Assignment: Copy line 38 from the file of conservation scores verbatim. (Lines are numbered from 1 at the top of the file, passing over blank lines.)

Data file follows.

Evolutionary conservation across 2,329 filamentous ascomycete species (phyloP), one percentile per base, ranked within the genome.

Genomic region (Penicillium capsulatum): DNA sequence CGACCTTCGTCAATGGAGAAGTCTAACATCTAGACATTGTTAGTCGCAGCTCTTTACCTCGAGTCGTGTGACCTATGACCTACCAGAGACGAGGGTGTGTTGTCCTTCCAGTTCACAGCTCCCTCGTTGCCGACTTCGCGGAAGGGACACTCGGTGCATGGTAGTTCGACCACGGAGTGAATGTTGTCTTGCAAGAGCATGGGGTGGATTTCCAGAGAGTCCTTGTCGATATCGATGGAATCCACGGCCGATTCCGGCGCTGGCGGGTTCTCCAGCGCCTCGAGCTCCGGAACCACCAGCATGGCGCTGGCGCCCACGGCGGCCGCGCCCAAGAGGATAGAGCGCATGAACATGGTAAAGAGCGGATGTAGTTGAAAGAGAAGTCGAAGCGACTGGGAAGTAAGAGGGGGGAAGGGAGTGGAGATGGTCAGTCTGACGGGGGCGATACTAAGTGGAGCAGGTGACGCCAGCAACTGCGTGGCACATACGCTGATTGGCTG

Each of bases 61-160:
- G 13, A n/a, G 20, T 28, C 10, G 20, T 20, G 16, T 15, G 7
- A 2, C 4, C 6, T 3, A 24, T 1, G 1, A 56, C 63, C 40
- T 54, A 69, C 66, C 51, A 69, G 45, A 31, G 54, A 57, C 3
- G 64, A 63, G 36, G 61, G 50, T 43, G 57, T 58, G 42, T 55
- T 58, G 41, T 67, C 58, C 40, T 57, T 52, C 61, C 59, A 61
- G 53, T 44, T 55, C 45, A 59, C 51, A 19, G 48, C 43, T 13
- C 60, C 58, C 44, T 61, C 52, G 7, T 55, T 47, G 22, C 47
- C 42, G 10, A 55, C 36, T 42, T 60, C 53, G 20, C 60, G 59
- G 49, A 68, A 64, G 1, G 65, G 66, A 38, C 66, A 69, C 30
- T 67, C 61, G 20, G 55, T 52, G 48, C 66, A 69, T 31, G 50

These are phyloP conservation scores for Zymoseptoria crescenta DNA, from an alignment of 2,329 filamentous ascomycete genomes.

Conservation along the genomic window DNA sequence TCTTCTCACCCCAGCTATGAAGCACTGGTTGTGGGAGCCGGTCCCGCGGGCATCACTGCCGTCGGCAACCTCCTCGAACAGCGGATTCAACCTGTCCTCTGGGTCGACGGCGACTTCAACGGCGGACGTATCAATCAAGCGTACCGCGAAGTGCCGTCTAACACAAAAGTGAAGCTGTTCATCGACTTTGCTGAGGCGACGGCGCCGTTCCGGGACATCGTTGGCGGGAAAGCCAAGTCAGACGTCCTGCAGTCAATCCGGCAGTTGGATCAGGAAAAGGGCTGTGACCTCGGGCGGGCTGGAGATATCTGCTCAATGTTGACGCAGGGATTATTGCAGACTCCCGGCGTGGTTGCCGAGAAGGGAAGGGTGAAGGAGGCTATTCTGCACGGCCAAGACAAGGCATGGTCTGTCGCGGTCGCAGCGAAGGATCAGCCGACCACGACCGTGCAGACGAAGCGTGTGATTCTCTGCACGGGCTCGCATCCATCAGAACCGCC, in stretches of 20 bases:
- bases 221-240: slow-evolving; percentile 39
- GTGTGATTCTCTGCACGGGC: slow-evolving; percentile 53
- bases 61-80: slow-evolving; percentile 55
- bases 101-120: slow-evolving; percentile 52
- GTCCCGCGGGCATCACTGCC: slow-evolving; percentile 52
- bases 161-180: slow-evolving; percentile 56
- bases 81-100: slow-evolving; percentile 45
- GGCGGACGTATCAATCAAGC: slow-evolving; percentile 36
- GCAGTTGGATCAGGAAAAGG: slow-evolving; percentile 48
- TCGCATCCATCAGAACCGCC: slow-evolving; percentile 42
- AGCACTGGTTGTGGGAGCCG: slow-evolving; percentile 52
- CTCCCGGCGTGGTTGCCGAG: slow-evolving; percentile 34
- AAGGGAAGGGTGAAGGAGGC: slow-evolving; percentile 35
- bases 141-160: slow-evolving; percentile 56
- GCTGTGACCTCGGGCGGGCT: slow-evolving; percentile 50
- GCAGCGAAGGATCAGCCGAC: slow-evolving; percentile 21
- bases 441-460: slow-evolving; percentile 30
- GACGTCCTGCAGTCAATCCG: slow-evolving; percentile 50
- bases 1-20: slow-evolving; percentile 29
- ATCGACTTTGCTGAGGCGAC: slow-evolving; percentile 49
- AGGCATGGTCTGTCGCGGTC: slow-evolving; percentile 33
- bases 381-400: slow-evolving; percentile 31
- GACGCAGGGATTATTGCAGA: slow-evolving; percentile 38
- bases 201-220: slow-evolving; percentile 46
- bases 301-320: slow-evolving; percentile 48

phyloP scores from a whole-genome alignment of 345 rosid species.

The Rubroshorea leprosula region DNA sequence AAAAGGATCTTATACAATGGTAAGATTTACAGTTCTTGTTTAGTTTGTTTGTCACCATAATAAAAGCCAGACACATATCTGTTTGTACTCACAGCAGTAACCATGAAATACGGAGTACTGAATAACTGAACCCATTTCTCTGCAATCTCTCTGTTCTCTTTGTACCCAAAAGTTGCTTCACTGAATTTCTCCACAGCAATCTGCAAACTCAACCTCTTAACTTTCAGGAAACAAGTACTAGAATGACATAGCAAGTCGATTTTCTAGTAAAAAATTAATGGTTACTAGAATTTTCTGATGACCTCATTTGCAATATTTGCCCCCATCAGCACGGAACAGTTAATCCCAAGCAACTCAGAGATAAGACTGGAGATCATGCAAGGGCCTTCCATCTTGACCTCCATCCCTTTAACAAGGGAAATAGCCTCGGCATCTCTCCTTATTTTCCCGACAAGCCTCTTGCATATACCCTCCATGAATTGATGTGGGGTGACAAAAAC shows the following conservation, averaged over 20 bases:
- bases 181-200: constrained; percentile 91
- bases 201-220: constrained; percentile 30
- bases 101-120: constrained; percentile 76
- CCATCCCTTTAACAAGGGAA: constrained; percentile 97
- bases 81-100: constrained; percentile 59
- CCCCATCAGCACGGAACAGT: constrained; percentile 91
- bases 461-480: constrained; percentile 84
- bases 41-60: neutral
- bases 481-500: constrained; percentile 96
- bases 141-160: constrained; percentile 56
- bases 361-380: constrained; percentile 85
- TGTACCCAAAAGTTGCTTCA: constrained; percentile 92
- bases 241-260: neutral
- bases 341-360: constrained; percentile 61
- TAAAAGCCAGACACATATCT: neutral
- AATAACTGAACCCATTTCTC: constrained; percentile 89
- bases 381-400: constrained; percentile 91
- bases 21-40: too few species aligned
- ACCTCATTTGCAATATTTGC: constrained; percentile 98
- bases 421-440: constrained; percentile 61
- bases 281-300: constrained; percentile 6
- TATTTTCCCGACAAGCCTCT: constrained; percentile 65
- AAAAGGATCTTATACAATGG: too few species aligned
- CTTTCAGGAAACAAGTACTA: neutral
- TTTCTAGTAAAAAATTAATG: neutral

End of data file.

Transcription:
- GACGCAGGGATTATTGCAGA: slow-evolving; percentile 38